It is also probable that the father feels some sense of responsibility and guilt for his son's being gay. It might be difficult for a father to face the son or even be able to stand the feelings that might be associated with the thought of having caused his son to be gay. Isay proposes that gay male children do go through an Oedipal phase of development, but it differs from the heterosexual experience in that the love attachment is to the father rather than to the mother. It is at this point that the father becomes uncomfortable with his son and begins the hostile or withdrawing behavior. Most gay men would deny this original erotic attachment to their fathers. This is apparently a natural aversion response children, straight and gay, have to incest. Rejection by the father is very confusing to a young gay child.

Gay sons have been accused throughout history as being mama's boys. Society shifts as much blame on the mother as on the father for raising a gay son. The mothers of gay sons are viewed as dominating, doting and castrating women. Popular belief has it that these women squelch the masculinity out of these boys so much that they do not know how to behave as men. It is also believed that gay men are afraid of women as a result of the behavior of their mothers.

Any way one looks at it, the mothers of gay sons are condemned by society, as much as, the fathers. It is no wonder that parents of gay sons feel a tremendous amount of shame when they discover that their child is gay. They are very much aware of how society will view them as parents. In many instances, they feel shame and anger over the child's admission of being gay which they direct to the child. Often they feel as failures having let their child and family down and that they have caused this to happen in some way.

If it were true that gay men had such oppressive mothers, they would probably not be able to handle relationships with women of any kind because of having projected the bad part of their mothers onto them. However, many gay men are able to seek out and enjoy healthy and fulfilling relationships with women. As a result, gay men have long been fervent supporters of women's rights. In a survey of 312 homosexual men three quarters of them had at least 1 heterosexual experience since puberty and 98 of those men were either married or living with a female lover for three months or longer (McWhirter & Mattison, 1984, p. 270).

In reality, the mother becomes the only ally the child has when the father rejects him. A mother may or may not be able to sense the child's latent homosexuality, but she can clearly recognize when the father is rejecting or hostile to the child. For these reasons, the mother may find herself defending the gay child in front of the father more often than she might with the other heterosexual children in the family. It is only common sense that if the child has been rejected by the father, he would seek out his mother for the attention he could not receive from his father. In many cases, it is actually the mother who requests that the son not tell the father. Although this may appear on the surface as a manipulation of the mother to distance the father from the son, in reality, the mother has been witness to the hostility of the father and in most cases is probably trying to protect the son from further assault and harm from the father.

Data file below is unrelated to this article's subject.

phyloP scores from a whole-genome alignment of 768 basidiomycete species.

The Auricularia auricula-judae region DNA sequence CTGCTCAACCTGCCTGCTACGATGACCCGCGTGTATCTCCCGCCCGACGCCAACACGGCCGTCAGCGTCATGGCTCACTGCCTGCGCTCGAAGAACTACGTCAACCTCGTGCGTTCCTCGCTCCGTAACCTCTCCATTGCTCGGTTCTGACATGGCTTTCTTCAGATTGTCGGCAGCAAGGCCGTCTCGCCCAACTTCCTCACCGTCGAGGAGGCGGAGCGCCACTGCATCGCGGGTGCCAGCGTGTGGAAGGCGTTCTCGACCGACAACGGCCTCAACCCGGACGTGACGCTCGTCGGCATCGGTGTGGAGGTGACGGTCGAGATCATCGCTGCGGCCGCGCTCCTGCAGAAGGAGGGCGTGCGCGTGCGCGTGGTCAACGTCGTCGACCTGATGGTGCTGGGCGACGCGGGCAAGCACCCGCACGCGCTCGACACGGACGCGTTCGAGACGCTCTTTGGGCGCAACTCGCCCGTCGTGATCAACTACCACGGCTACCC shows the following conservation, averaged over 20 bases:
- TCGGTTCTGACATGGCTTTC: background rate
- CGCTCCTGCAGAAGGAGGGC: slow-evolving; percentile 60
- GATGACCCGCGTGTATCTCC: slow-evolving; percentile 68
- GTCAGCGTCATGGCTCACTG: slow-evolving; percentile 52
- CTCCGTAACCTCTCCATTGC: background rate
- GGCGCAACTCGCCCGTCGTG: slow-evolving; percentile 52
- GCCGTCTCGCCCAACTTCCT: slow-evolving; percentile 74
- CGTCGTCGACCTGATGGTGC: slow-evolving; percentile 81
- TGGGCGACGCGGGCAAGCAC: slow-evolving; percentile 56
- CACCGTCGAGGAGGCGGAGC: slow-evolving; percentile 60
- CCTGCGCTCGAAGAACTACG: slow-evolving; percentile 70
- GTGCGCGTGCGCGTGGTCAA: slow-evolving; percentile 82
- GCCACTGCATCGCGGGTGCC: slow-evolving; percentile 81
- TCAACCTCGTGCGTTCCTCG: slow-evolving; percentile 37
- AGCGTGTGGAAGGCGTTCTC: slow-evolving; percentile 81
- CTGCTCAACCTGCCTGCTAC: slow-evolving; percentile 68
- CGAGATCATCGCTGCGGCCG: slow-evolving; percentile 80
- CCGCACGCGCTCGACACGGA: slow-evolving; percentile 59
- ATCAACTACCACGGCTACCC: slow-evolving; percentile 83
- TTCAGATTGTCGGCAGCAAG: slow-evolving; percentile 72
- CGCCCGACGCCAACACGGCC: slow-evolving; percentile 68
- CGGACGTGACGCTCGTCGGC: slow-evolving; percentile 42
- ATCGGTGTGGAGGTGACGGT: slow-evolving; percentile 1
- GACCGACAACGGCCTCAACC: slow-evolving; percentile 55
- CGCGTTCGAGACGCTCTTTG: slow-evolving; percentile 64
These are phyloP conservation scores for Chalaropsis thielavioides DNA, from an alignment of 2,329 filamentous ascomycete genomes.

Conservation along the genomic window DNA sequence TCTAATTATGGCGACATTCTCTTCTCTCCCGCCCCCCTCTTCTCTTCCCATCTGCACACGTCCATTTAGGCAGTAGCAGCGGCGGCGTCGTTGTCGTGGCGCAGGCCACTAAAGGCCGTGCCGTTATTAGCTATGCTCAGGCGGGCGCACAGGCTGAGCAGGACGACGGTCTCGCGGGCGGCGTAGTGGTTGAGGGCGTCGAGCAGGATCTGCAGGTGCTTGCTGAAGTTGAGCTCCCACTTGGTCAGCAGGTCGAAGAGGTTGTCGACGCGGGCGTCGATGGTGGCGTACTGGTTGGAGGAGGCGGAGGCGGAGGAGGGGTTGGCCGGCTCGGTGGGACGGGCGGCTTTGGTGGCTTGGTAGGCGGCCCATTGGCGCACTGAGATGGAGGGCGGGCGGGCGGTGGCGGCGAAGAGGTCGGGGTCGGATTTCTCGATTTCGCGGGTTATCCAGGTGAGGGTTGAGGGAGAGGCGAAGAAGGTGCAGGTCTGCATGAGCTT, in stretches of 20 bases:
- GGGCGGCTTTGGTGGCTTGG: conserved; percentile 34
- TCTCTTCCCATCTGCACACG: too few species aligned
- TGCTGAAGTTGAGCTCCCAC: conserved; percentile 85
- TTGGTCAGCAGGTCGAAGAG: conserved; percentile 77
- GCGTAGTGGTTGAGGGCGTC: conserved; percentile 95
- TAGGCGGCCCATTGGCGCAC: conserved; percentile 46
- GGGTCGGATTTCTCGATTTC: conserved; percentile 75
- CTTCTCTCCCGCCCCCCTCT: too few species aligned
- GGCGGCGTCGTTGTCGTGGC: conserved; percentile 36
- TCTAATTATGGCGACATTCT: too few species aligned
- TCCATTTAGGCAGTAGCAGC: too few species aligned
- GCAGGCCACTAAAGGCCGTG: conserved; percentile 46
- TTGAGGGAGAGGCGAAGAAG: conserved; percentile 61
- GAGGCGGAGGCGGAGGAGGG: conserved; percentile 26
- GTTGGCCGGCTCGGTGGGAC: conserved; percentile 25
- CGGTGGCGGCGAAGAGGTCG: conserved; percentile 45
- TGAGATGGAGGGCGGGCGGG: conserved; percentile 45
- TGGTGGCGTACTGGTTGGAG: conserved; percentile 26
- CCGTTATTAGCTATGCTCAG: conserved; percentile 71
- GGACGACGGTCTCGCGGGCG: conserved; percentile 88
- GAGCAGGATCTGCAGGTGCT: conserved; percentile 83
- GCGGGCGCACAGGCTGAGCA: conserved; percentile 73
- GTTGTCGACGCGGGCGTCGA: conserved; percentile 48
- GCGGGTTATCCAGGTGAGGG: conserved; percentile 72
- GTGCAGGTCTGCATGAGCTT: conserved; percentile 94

If environmental causes are paramount for the creation of a gay child, then we would expect to see evidence of such a belief by a high rate of homosexuality in the other children who are growing up in the same environment. This has not turned out to be the case. Out of a study of 312 gay men, only two and a half percent of the siblings were known to be gay (McWhirter & Mattison, 1984, p. 182). That is one half to one quarter of the estimated percentage of gay people in the general population, which is estimated to be somewhere between 7% and 10% of the population. Such widely held beliefs beg the question, if environment is the cause, why are all of the children within this type of family not gay? Such a question seems to expose the unreasonableness of these archaic beliefs.

These kinds of experiences can be very damaging to a developing gay boy. As the child grows up and develops into an adult, the models he has had for relationships have been fraught with hostility, rejection and shame. The child now leaves the home, and hopefully at some point acknowledges his homosexuality and may desire to enter into a relationship with another man.

In conclusion, the hostility of the father and the protection of the mother are the result of the parents' reactions to the child's latent homosexuality rather than the cause of the child's gay orientation. It is the dysfunctional family constellation that pathologizes his future love relationships. However, a gay man who has experienced a tumultuous childhood, can overcome his liabilities of the past and enjoy a rich, fulfilling and healthy love relationship as can any human being. The only choice these individuals face is not in their orientation but whether or not to be honest.